Great Restaurants in Mayfair

There are all kinds of restaurants in Shepherd Market ... even some types you wouldn't expect!

The Mayfair apartment was perfectly located at the end of a quiet street, but just around the corner from the lively heart of Shepherd Market. There’s not a lot of traffic in Shepherd Market to begin with and many of the streets are pedestrian only. Love that! The apartment I stayed in is set in a charming red brick building on a street that wasn’t even a through street so it was a nice and quiet setting. Once I stepped inside the apartment the bustle of Piccadilly and the energy of Shepherd Market seemed worlds away even though they were literally just around the corner!

Cool Modern Wallpaper in Living Room

Very modern decor with cool wallpaper in the living room

This apartment had a modern and fun decor with a striking wallpaper in the living room and dining area. I really enjoyed the contemporary vibe that seemed just right for the lively feel of Shepherd Market and the location in the stylish Mayfair neighborhood.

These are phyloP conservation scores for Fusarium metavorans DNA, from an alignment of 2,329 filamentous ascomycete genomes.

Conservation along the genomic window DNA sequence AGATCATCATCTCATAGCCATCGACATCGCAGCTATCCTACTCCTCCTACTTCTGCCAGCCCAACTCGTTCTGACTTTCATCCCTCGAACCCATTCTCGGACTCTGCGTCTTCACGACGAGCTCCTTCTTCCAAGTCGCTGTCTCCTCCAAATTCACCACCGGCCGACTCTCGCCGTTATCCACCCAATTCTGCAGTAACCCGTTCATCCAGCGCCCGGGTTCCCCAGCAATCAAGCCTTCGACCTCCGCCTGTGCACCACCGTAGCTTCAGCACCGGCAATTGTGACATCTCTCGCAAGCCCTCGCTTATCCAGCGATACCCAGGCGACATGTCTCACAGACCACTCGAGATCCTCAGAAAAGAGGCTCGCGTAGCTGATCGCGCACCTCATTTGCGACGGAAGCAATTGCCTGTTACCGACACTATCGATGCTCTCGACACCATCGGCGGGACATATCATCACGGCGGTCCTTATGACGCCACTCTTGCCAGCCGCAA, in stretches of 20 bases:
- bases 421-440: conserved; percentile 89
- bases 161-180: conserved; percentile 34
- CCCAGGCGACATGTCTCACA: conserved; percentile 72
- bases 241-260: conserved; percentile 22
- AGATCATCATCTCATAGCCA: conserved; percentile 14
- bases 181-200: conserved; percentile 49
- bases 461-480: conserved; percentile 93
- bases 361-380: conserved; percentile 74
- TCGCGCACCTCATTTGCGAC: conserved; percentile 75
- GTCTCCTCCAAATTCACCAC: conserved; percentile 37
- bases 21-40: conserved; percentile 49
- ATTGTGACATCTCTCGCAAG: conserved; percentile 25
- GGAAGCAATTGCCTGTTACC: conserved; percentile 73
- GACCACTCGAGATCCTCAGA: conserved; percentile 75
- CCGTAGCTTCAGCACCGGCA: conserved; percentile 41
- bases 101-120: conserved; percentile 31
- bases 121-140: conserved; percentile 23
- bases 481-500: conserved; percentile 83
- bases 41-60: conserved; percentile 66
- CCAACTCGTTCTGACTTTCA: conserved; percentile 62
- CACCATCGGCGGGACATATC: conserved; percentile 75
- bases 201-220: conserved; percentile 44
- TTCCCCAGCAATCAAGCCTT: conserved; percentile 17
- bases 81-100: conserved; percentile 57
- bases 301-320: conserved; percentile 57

Mayfair Gorgeous Living Room Details

Loved all the gorgeous little details in the living room

The design details were lovely, including a whimsical piece of artwork that contrasted nicely with the Victorian fireplace in the dining area. It was a very comfortable apartment in every detail – especially the under floor heating. Oh how lovely that was! It sure made a delightful change from the freezing cold tile floors at home in Italy. When the super nice greeter showed me how the under floor heating worked when I arrived, I joked that I might never leave again. (I liked this apartment so much that I wasn’t really joking!)